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History

 

                      
 
It is the aim of the past and present staff that the children, during their time at Kuraby State School, may experience education to its fullest degree and be given every opportunity of attaining the school's motto to "Succeed in all."

The first approach to the Education Department for establishment of a school at Kuraby was made by Mr Charles A. Jacob when on the 1st June 1923, he requested full particulars as to "The mode of procedure required to have a school erected." As a result of that enquiry, a list of parents and children residing near the proposed school was supplied to the Education Department and a building committee was formed.

It was however not until January 1928, that the Department approved of the erection of a school building. The first building was erected by the Construction and Maintenance Branch of the Department of Works and was completed on the 8th June, 1928 at the cost of £1,348.00.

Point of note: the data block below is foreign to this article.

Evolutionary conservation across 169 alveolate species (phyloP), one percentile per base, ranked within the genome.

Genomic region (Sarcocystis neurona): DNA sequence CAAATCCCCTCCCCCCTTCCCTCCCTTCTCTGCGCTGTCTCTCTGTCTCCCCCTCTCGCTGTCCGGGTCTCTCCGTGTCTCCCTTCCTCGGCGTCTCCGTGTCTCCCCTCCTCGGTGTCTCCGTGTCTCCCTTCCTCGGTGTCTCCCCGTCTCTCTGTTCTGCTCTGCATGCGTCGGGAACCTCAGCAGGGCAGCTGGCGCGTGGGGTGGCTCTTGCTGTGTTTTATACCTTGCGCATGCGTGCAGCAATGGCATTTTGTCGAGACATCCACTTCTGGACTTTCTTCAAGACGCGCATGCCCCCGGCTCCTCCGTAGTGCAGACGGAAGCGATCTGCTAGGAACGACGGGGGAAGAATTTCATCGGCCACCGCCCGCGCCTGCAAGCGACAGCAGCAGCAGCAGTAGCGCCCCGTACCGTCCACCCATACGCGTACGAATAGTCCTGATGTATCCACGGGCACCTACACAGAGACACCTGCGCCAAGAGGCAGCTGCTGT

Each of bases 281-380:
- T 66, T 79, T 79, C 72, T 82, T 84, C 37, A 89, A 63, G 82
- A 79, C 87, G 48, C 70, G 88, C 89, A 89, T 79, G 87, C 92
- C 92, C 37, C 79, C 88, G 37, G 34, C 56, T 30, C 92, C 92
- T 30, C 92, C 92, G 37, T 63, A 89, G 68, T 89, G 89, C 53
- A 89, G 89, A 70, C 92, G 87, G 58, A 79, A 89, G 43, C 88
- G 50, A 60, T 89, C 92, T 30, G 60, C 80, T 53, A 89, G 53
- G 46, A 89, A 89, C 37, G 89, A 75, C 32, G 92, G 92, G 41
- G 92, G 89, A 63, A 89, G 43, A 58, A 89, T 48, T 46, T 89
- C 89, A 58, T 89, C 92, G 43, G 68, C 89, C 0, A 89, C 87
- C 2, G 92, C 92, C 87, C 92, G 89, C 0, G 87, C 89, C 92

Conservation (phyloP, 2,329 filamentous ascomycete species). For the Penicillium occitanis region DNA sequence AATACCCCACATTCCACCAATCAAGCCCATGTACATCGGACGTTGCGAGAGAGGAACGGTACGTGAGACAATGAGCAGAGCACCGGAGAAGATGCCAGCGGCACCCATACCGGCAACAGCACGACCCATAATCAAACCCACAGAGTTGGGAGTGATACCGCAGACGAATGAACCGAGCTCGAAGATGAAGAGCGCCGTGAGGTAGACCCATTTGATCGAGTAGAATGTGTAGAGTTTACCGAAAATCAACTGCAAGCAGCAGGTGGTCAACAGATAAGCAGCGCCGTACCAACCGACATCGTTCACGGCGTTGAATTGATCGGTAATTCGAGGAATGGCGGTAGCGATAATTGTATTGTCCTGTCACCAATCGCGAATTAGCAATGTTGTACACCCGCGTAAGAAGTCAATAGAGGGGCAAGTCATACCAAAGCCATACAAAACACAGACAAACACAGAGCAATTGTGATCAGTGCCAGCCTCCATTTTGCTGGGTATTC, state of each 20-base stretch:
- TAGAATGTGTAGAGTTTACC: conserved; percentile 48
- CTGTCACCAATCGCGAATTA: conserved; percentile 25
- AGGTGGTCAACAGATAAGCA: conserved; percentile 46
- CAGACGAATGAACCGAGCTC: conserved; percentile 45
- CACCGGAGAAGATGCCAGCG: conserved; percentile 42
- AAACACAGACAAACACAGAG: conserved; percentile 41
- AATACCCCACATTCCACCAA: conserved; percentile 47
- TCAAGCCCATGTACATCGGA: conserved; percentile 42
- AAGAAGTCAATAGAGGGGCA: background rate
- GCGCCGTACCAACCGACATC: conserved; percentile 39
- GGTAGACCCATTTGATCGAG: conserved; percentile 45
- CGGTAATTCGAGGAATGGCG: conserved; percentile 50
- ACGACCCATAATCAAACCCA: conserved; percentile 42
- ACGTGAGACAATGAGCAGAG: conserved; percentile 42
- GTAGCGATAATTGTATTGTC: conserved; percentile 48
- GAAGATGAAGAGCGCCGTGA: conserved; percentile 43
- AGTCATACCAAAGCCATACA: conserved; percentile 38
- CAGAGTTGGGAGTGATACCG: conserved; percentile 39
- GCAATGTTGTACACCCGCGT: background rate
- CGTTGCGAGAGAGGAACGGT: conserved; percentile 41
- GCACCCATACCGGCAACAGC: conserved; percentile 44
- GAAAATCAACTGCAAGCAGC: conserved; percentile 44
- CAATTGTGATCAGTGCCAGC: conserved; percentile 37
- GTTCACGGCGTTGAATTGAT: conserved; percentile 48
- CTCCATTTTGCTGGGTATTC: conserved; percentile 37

In 1968, Kuraby State School celebrated its 40th Anniversary at the original site and thoughts were on a new school for the area. The new Kuraby School in Beenleigh Road was officially opened on the 20th May 1972 by the then Deputy Premier, Sir Gordon Chalk, K.B.E., M.L.H. The needs of the district were further served when the Pre-School opened its doors for the first time on May 19th, 1975.

In 2003, Kuraby State School celebrated its 75th Anniversary.

The name "Kuraby" comes from an aboriginal word meaning "a place of many springs." It was given this name because the area very close to the school is quite marshy and water from these springs forms Bulimba Creek on one side and Slacks Creek on the other . The settlement of Kuraby began in 1860, when the Hollosons and Bakers cleared land to commence farming.